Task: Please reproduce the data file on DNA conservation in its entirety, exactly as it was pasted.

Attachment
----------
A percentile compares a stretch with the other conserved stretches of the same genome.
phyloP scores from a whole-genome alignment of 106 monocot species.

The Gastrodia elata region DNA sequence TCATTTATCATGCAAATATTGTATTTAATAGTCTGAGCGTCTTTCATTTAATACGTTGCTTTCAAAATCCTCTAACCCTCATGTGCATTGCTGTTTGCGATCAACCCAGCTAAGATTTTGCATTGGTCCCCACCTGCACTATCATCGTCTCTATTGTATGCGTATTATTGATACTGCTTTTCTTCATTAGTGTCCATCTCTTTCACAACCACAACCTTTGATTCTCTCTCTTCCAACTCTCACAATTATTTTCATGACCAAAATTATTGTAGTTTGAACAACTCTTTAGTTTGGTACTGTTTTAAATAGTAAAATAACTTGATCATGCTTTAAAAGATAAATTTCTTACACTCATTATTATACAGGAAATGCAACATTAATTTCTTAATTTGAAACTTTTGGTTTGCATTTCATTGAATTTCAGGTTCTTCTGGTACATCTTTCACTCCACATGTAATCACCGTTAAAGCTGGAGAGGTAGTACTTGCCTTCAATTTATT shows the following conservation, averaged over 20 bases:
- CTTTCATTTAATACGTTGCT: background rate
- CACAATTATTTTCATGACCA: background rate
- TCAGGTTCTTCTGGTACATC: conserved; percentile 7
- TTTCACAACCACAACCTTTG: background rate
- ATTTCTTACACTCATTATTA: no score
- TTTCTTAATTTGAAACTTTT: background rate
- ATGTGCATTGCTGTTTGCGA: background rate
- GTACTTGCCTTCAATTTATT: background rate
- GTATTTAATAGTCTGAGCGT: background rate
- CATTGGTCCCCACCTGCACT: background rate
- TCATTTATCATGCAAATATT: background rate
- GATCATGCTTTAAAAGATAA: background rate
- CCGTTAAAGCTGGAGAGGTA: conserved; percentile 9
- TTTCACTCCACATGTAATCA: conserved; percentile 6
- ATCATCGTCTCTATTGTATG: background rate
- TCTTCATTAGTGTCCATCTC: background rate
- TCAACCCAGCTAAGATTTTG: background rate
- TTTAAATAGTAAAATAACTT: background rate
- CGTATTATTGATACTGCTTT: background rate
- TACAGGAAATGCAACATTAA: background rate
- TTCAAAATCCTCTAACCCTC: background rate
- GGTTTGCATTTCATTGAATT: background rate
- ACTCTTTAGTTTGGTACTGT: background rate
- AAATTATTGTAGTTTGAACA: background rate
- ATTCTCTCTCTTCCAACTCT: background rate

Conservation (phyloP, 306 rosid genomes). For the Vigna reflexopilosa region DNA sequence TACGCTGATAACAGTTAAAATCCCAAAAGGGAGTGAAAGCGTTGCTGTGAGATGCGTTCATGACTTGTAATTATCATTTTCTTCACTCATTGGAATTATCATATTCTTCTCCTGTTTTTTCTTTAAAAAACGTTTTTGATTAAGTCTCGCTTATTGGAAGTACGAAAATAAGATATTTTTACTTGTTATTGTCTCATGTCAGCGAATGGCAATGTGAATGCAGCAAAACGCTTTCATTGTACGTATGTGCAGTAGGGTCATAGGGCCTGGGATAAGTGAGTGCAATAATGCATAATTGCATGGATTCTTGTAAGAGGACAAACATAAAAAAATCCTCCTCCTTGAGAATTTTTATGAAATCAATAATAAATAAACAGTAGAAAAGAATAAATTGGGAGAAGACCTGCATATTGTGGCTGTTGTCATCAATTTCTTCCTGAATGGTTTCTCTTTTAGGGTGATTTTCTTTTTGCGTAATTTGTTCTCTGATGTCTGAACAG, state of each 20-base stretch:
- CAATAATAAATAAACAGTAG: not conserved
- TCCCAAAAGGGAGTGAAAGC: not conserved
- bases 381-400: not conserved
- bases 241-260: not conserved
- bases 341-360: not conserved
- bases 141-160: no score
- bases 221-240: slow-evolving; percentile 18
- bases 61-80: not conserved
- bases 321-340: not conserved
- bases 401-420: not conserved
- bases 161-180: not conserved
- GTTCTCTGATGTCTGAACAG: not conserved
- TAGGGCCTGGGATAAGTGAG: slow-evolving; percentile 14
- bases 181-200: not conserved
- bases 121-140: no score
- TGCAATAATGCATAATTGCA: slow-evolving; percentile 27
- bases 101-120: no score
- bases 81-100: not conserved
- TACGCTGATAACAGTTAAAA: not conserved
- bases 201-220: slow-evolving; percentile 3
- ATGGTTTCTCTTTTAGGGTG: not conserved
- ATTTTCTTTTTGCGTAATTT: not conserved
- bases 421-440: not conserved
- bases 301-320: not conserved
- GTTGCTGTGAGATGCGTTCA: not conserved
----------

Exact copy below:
A percentile compares a stretch with the other conserved stretches of the same genome.
phyloP scores from a whole-genome alignment of 106 monocot species.

The Gastrodia elata region DNA sequence TCATTTATCATGCAAATATTGTATTTAATAGTCTGAGCGTCTTTCATTTAATACGTTGCTTTCAAAATCCTCTAACCCTCATGTGCATTGCTGTTTGCGATCAACCCAGCTAAGATTTTGCATTGGTCCCCACCTGCACTATCATCGTCTCTATTGTATGCGTATTATTGATACTGCTTTTCTTCATTAGTGTCCATCTCTTTCACAACCACAACCTTTGATTCTCTCTCTTCCAACTCTCACAATTATTTTCATGACCAAAATTATTGTAGTTTGAACAACTCTTTAGTTTGGTACTGTTTTAAATAGTAAAATAACTTGATCATGCTTTAAAAGATAAATTTCTTACACTCATTATTATACAGGAAATGCAACATTAATTTCTTAATTTGAAACTTTTGGTTTGCATTTCATTGAATTTCAGGTTCTTCTGGTACATCTTTCACTCCACATGTAATCACCGTTAAAGCTGGAGAGGTAGTACTTGCCTTCAATTTATT shows the following conservation, averaged over 20 bases:
- CTTTCATTTAATACGTTGCT: background rate
- CACAATTATTTTCATGACCA: background rate
- TCAGGTTCTTCTGGTACATC: conserved; percentile 7
- TTTCACAACCACAACCTTTG: background rate
- ATTTCTTACACTCATTATTA: no score
- TTTCTTAATTTGAAACTTTT: background rate
- ATGTGCATTGCTGTTTGCGA: background rate
- GTACTTGCCTTCAATTTATT: background rate
- GTATTTAATAGTCTGAGCGT: background rate
- CATTGGTCCCCACCTGCACT: background rate
- TCATTTATCATGCAAATATT: background rate
- GATCATGCTTTAAAAGATAA: background rate
- CCGTTAAAGCTGGAGAGGTA: conserved; percentile 9
- TTTCACTCCACATGTAATCA: conserved; percentile 6
- ATCATCGTCTCTATTGTATG: background rate
- TCTTCATTAGTGTCCATCTC: background rate
- TCAACCCAGCTAAGATTTTG: background rate
- TTTAAATAGTAAAATAACTT: background rate
- CGTATTATTGATACTGCTTT: background rate
- TACAGGAAATGCAACATTAA: background rate
- TTCAAAATCCTCTAACCCTC: background rate
- GGTTTGCATTTCATTGAATT: background rate
- ACTCTTTAGTTTGGTACTGT: background rate
- AAATTATTGTAGTTTGAACA: background rate
- ATTCTCTCTCTTCCAACTCT: background rate

Conservation (phyloP, 306 rosid genomes). For the Vigna reflexopilosa region DNA sequence TACGCTGATAACAGTTAAAATCCCAAAAGGGAGTGAAAGCGTTGCTGTGAGATGCGTTCATGACTTGTAATTATCATTTTCTTCACTCATTGGAATTATCATATTCTTCTCCTGTTTTTTCTTTAAAAAACGTTTTTGATTAAGTCTCGCTTATTGGAAGTACGAAAATAAGATATTTTTACTTGTTATTGTCTCATGTCAGCGAATGGCAATGTGAATGCAGCAAAACGCTTTCATTGTACGTATGTGCAGTAGGGTCATAGGGCCTGGGATAAGTGAGTGCAATAATGCATAATTGCATGGATTCTTGTAAGAGGACAAACATAAAAAAATCCTCCTCCTTGAGAATTTTTATGAAATCAATAATAAATAAACAGTAGAAAAGAATAAATTGGGAGAAGACCTGCATATTGTGGCTGTTGTCATCAATTTCTTCCTGAATGGTTTCTCTTTTAGGGTGATTTTCTTTTTGCGTAATTTGTTCTCTGATGTCTGAACAG, state of each 20-base stretch:
- CAATAATAAATAAACAGTAG: not conserved
- TCCCAAAAGGGAGTGAAAGC: not conserved
- bases 381-400: not conserved
- bases 241-260: not conserved
- bases 341-360: not conserved
- bases 141-160: no score
- bases 221-240: slow-evolving; percentile 18
- bases 61-80: not conserved
- bases 321-340: not conserved
- bases 401-420: not conserved
- bases 161-180: not conserved
- GTTCTCTGATGTCTGAACAG: not conserved
- TAGGGCCTGGGATAAGTGAG: slow-evolving; percentile 14
- bases 181-200: not conserved
- bases 121-140: no score
- TGCAATAATGCATAATTGCA: slow-evolving; percentile 27
- bases 101-120: no score
- bases 81-100: not conserved
- TACGCTGATAACAGTTAAAA: not conserved
- bases 201-220: slow-evolving; percentile 3
- ATGGTTTCTCTTTTAGGGTG: not conserved
- ATTTTCTTTTTGCGTAATTT: not conserved
- bases 421-440: not conserved
- bases 301-320: not conserved
- GTTGCTGTGAGATGCGTTCA: not conserved